The second gain is in real incomes. A popular view is that all the income gains go to the host country. In fact, and this is where economics has to work quite hard, all the studies suggest that most of the gains, perhaps 70% to 80% go to the offshoring country. That is hard to explain to somebody whose job has just been displaced. The real income gains, at least in the first-round, come directly from lower prices and indirectly, through the boost to corporate profits and therefore dividends.

Third, even where countries have relatively high unemployment they usually suffer from specific shortages of particular types of labour. That is not always the main motivation for outsourcing but it is certainly a significant factor. When unemployment is low that point is even more powerful. In the UK at the moment we have an estimated 660,000 job vacancies, half a million of them in the private sector.

The fourth advantage is that the shift of jobs overseas enables workers to be moved into higher value-added/higher productivity jobs. As note earlier, people seem unprepared to accept the same logic for services they were happy to do for manufacturing. This is particularly the case on this point. It has long been accepted that British industry could not compete with, say, China in the mass production of low valued-added goods, and so for survival UK manufacturing had to move up the value and technology chains, and workers into higher-productivity functions. That’s exactly the effect – and the benefit – from offshoring service-sector activities. Routine tasks can be outsourced, allowing workers to be redeployed up the value chain.

What about the potential disadvantages? Is it all plain sailing or does the anti-offshoring school have a point? It is easy to assume perfect mobility of labour, and the seamless transfer of displaced workers here into new jobs. Life is not like that. There will be mismatch and frictional problems, some serious. The ex-steelworker in Rotherham who has re-trained to become a call-centre operator may not have another career change left in him. Some of these effects can be quite serious, particularly in certain high-unemployment areas, which have not really solved the problem of permanently replacing the old mass employers.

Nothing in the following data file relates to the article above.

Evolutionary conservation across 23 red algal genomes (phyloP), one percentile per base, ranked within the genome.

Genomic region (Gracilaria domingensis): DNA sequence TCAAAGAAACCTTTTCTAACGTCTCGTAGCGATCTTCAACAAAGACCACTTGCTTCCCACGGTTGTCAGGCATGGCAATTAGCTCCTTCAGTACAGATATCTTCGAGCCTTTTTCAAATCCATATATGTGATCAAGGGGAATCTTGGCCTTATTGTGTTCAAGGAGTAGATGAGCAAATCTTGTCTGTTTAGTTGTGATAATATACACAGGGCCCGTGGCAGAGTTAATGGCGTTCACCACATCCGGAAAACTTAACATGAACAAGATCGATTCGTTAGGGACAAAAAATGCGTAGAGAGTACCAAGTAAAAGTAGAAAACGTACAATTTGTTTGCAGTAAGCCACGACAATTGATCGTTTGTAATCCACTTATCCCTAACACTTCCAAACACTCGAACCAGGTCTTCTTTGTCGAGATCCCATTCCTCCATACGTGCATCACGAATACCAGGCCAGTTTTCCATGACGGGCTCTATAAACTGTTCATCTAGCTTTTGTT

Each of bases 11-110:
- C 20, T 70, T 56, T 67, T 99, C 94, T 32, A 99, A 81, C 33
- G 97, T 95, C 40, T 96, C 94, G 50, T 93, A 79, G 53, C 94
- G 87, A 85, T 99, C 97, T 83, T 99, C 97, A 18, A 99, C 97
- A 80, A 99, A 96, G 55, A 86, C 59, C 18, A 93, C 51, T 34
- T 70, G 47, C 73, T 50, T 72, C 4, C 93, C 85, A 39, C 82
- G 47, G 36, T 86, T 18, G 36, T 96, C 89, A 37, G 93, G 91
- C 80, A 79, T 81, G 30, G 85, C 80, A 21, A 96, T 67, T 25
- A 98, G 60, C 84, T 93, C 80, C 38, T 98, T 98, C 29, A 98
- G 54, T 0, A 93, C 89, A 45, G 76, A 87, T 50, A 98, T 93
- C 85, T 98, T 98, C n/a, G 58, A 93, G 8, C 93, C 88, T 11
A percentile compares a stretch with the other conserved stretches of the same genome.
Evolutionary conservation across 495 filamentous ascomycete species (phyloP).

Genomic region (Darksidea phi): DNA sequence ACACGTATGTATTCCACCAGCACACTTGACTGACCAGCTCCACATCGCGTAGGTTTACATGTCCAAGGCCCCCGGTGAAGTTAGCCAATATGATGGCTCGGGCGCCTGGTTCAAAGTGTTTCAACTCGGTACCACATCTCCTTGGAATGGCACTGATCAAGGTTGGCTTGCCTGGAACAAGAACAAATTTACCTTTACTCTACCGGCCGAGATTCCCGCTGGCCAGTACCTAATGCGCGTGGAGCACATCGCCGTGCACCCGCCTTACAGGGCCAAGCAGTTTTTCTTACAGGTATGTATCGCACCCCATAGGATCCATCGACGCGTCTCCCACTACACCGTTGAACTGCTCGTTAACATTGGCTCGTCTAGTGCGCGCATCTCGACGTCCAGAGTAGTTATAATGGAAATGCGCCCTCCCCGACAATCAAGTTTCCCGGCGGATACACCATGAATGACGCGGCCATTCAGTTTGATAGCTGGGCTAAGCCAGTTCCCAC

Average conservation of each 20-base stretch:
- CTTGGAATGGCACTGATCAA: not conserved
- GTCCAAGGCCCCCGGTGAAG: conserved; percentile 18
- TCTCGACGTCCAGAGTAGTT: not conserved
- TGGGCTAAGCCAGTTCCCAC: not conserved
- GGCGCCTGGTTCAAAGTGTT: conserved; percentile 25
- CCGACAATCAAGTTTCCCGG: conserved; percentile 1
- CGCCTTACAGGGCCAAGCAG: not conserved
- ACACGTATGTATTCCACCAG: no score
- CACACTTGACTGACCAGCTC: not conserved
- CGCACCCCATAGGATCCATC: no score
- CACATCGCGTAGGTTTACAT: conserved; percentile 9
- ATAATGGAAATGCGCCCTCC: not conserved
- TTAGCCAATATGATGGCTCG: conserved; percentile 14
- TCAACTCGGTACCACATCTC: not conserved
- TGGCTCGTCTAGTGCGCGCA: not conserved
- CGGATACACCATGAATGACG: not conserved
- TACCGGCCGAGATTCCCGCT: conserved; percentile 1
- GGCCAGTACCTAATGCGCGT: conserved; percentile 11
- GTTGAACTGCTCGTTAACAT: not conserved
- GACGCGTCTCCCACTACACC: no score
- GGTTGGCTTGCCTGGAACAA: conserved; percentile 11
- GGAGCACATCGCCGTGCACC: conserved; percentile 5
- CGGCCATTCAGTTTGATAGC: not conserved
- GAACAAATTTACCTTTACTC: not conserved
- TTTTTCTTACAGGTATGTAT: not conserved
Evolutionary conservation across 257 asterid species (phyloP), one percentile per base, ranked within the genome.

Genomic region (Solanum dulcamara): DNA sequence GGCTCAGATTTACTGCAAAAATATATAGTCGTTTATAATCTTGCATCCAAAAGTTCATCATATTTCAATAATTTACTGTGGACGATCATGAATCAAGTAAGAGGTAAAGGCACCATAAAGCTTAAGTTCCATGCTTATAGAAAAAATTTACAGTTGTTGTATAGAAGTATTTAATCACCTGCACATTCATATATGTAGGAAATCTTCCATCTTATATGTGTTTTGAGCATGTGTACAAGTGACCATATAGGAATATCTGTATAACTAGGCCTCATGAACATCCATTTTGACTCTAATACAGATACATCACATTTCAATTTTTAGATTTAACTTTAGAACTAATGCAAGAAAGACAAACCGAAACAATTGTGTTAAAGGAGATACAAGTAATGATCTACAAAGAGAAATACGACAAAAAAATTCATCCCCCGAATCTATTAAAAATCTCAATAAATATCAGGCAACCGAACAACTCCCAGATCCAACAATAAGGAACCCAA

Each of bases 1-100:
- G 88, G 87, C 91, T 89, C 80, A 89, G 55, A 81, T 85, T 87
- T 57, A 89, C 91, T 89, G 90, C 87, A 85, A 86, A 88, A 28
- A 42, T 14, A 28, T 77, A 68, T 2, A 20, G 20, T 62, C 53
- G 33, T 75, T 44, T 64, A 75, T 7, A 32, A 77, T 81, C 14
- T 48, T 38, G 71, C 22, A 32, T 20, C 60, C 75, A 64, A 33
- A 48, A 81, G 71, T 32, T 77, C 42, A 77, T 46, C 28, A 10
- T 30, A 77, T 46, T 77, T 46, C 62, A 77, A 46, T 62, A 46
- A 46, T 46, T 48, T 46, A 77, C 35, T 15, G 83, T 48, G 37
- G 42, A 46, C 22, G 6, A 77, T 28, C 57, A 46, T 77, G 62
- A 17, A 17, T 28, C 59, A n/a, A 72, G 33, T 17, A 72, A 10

Not only that but the microeconomic effects on the outsourcing company can be adverse. It only takes a couple of examples of poor service for things to go quite badly wrong. Customers are not, in general, sympathetic to offshoring. Offshore centres almost have to outperform the domestic alternative to achieve customer acceptance.

Why do companies move activities offshore? A survey carried out by Nirupam Bajpai of the Earth Institute at Columbia University gives some useful insights. The overwhelming motivation, mentioned by 70% of firms surveyed, is to cut costs. Other factors, such as increasing capacity, taking advantage of offshore labour, gaining access to better technology and systems and improving service levels come well down the list.

What kind of activities are offshored? This is a survey of US companies so the results might be slightly different for the UK but I suspect not dramatically so. IT development is easily the most popular activity, mentioned by more than 60% of firms, followed by customer service – this includes call-centres. Then we have a range of back-office functions, including payroll management, IT support, processing and paying-out expenses and managing transactions.

If cost saving is the motivation, how much do companies reckon to save? For most – more than three-quarters – the savings are between 10% and 50% compared with the costs of carrying out the same operations at home. For a few there are even bigger savings.